TEG: What has your experience been within the eyewear industry?

Megan: My experience so far with the eyewear industry has been mostly brilliant! Since starting in 2016, I’ve met the most encouraging and kind people. Eye Candy eyewear in Canberra, was the first connection I had with the industry and gave me so much help and advice. I’m also in contact with Peter Coombs who offers valuable advice.

I was a bit nervous moving back to Perth, however opticians Blink 182 (Leederville) and August eyewear (Perth CBD) have been really helpful. I recently received a message from another optician in Coogee about my frames so it’s been really encouraging.

TEG: What are your favourite materials to work with?

Megan: My favourite materials to work with are leather and titanium. Leather is a beautiful, natural material that lasts for years, and comes in different colours, textures and variations. It’s also something that ages beautifully and can be passed down to future generations. I have my Grandad’s Spectacle case (that inspired the Smec case!) and wallet that he bought from Turkey in the 1980’s and they look exactly the same all these years later.

Titanium is an incredible material as it’s lightweight, hypo-allergenic, strong and can be coloured. With titanium I feel like any design and colour combination is possible – the possibilities are literally endless.

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TEG: What are the biggest challenges for you with designing eyewear?

Megan: The biggest challenges for me whilst designing eyewear have been the technical elements, including the position of the nose bridge, the inside shape of the lens (the simpler it is, the easier it is to cut and fit) and the specific dimensions of a frame. But the hinge has been the hardest part of the frame to refine and develop. I see myself as a design/aesthetics-based thinker so producing a product that must be technically accurate has been tricky.

TEG: Tell me about your two favourite pieces you’ve designed so far?

The First of my favourite piece’s would be the ‘Kenley’ frame from the 2016 ‘Home’ collection. This frame was pretty much a first frame for everything! It was the first round frame I’d designed, first time I’d anodised my frames and first frame to have sunglass lenses fitted. It features a lavender-coloured top and graduates into the grey, sandblasted finish of the titanium. The Rodenstock lenses complement the finish beautifully as it’s a blue/purple lens that graduates to black. I love them so much; they’ve become my personal pair of sunglasses!

The second piece was a pair of frames I designed for my Mum’s 50th birthday, they’ve been heat treated with all different shades of blue. Weirdly enough, the hinge I designed for it, was the first hinge that functions beautifully with the frame and works exactly as intended. They’re a rectangular frame with rounded corners and feature detailing in the top corners. They’re special pair I designed just for her – I recently sent them off to get sunglass lenses fitted so I’m excited to see what they look like!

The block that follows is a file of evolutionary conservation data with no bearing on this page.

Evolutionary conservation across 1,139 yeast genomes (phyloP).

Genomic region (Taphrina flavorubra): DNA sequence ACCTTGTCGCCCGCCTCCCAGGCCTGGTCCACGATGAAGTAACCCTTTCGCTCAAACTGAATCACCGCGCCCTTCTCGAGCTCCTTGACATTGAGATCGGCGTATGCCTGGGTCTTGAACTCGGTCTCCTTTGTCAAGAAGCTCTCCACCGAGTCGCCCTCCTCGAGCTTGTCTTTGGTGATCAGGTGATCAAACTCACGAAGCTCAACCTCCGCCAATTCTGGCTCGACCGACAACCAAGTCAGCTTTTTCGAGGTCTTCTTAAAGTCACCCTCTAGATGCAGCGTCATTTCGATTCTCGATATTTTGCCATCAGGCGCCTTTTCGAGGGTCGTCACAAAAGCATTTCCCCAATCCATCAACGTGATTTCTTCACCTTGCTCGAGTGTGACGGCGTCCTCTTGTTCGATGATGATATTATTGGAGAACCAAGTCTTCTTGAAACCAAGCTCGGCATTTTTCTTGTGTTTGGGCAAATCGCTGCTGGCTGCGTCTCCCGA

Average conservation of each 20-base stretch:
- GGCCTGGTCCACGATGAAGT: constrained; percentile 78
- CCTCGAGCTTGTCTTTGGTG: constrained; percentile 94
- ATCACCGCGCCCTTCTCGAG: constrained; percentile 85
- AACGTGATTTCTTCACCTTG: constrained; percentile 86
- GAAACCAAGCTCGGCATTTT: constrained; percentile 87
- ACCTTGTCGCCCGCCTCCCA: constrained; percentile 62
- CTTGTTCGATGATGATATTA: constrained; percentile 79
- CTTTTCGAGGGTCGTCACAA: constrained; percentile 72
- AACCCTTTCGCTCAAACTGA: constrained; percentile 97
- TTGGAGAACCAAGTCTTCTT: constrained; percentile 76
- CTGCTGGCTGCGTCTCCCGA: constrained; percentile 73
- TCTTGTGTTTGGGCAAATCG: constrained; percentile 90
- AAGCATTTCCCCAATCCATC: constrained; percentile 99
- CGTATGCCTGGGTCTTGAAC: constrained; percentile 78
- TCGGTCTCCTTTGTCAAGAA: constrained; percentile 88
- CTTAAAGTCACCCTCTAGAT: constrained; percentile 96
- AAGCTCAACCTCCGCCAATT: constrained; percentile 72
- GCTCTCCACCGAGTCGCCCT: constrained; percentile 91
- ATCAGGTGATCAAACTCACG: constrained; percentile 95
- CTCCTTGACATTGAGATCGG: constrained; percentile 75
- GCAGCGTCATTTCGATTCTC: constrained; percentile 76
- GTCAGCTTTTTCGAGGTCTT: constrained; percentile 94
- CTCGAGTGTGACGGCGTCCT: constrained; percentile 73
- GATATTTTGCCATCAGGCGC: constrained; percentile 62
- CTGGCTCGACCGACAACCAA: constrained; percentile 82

TEG: What does the future hold for Smec Eyewear?

The future for Smec eyewear would be refined hinges (new prototypes are getting manufactured as I type!), a new range of frames that are currently in the works featuring bold shapes and incredible colours. I would love to collaborate with other designers and makers, and really push the boundaries of eyewear. I want to encourage those who are studying in creative fields, that even though they don’t know where it’ll lead, just go with it. What I hope for Smec Eyewear is that it’s recognised nationally and internationally for its design and innovation in eyewear. To be able to attend Silmo would be an incredible experience, even just seeing my range in a local, independent optician would be indescribably amazing.

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Megan from SMEC Eyewear

Keep an eye out for Smec’s new collection launching:

To keep an eye on what Megan is up to, head to her Instagram feed : @smec_eyewear

And for the entire collection, info and details for Smec, head to the Website: http://www.smeceyewear.com.au

Em xox

Big doesn’t have to mean heavy

 

In Eyewear terms, big doesn’t necessarily have to mean bold. Or heavy.img_0280
These sunglasses from YNot are a long way from being ‘small’, but are probably the most delicate pair I own.
The black  frame is softened by the warm, soft gold tones on the bridge and temples, meaning they’re far from a solid black sunglass. 

 

But most importantly it’s the overall design I fell in love with- the laser etched detail around the edge of the lenses is beautifully intricate and just the right amount of feminine

img_0246And finally, the graduated Grey Lens is perfect for winter or overcast days, and doesn’t look too heavy on my face either. Although it’s not polarised or prescriptible, these sunglasses are still going straight to the top of my favourites list.
What’s not not love?!?

Eyewear: Y Not Italy

M.